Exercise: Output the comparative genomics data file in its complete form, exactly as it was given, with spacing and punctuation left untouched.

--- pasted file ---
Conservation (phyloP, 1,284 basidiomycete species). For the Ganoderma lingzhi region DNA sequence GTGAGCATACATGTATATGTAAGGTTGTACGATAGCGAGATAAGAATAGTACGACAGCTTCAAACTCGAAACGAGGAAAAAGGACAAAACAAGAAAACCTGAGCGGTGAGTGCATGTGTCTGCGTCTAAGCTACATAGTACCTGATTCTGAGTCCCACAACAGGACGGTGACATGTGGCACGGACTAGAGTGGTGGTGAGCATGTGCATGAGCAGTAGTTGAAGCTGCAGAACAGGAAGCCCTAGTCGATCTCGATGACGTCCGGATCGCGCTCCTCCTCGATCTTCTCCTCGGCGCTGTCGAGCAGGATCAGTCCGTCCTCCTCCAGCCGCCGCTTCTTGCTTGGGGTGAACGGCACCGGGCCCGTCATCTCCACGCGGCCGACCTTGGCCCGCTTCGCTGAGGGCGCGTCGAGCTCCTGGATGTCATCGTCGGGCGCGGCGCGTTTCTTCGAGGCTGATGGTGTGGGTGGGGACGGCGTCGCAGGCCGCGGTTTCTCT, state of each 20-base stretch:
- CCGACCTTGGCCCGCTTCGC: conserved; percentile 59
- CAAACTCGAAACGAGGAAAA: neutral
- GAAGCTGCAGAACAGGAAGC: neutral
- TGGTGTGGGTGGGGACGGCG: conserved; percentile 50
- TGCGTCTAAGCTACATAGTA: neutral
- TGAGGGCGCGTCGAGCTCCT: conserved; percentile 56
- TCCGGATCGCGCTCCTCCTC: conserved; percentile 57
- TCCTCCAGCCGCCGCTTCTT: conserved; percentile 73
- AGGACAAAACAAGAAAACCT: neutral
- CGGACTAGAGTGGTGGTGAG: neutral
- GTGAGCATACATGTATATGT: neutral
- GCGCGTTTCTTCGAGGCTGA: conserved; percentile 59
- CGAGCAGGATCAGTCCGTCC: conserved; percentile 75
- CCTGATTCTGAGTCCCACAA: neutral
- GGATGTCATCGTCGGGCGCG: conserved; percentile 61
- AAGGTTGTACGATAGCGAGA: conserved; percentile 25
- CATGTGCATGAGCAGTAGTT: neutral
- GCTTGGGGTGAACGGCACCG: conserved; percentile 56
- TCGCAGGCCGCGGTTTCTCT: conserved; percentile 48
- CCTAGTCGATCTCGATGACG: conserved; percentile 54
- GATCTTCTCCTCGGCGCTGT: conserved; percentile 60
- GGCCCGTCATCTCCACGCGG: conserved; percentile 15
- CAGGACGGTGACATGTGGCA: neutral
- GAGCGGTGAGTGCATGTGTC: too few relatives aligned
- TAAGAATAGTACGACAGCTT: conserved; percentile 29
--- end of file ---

Conservation (phyloP, 1,284 basidiomycete species). For the Ganoderma lingzhi region DNA sequence GTGAGCATACATGTATATGTAAGGTTGTACGATAGCGAGATAAGAATAGTACGACAGCTTCAAACTCGAAACGAGGAAAAAGGACAAAACAAGAAAACCTGAGCGGTGAGTGCATGTGTCTGCGTCTAAGCTACATAGTACCTGATTCTGAGTCCCACAACAGGACGGTGACATGTGGCACGGACTAGAGTGGTGGTGAGCATGTGCATGAGCAGTAGTTGAAGCTGCAGAACAGGAAGCCCTAGTCGATCTCGATGACGTCCGGATCGCGCTCCTCCTCGATCTTCTCCTCGGCGCTGTCGAGCAGGATCAGTCCGTCCTCCTCCAGCCGCCGCTTCTTGCTTGGGGTGAACGGCACCGGGCCCGTCATCTCCACGCGGCCGACCTTGGCCCGCTTCGCTGAGGGCGCGTCGAGCTCCTGGATGTCATCGTCGGGCGCGGCGCGTTTCTTCGAGGCTGATGGTGTGGGTGGGGACGGCGTCGCAGGCCGCGGTTTCTCT, state of each 20-base stretch:
- CCGACCTTGGCCCGCTTCGC: conserved; percentile 59
- CAAACTCGAAACGAGGAAAA: neutral
- GAAGCTGCAGAACAGGAAGC: neutral
- TGGTGTGGGTGGGGACGGCG: conserved; percentile 50
- TGCGTCTAAGCTACATAGTA: neutral
- TGAGGGCGCGTCGAGCTCCT: conserved; percentile 56
- TCCGGATCGCGCTCCTCCTC: conserved; percentile 57
- TCCTCCAGCCGCCGCTTCTT: conserved; percentile 73
- AGGACAAAACAAGAAAACCT: neutral
- CGGACTAGAGTGGTGGTGAG: neutral
- GTGAGCATACATGTATATGT: neutral
- GCGCGTTTCTTCGAGGCTGA: conserved; percentile 59
- CGAGCAGGATCAGTCCGTCC: conserved; percentile 75
- CCTGATTCTGAGTCCCACAA: neutral
- GGATGTCATCGTCGGGCGCG: conserved; percentile 61
- AAGGTTGTACGATAGCGAGA: conserved; percentile 25
- CATGTGCATGAGCAGTAGTT: neutral
- GCTTGGGGTGAACGGCACCG: conserved; percentile 56
- TCGCAGGCCGCGGTTTCTCT: conserved; percentile 48
- CCTAGTCGATCTCGATGACG: conserved; percentile 54
- GATCTTCTCCTCGGCGCTGT: conserved; percentile 60
- GGCCCGTCATCTCCACGCGG: conserved; percentile 15
- CAGGACGGTGACATGTGGCA: neutral
- GAGCGGTGAGTGCATGTGTC: too few relatives aligned
- TAAGAATAGTACGACAGCTT: conserved; percentile 29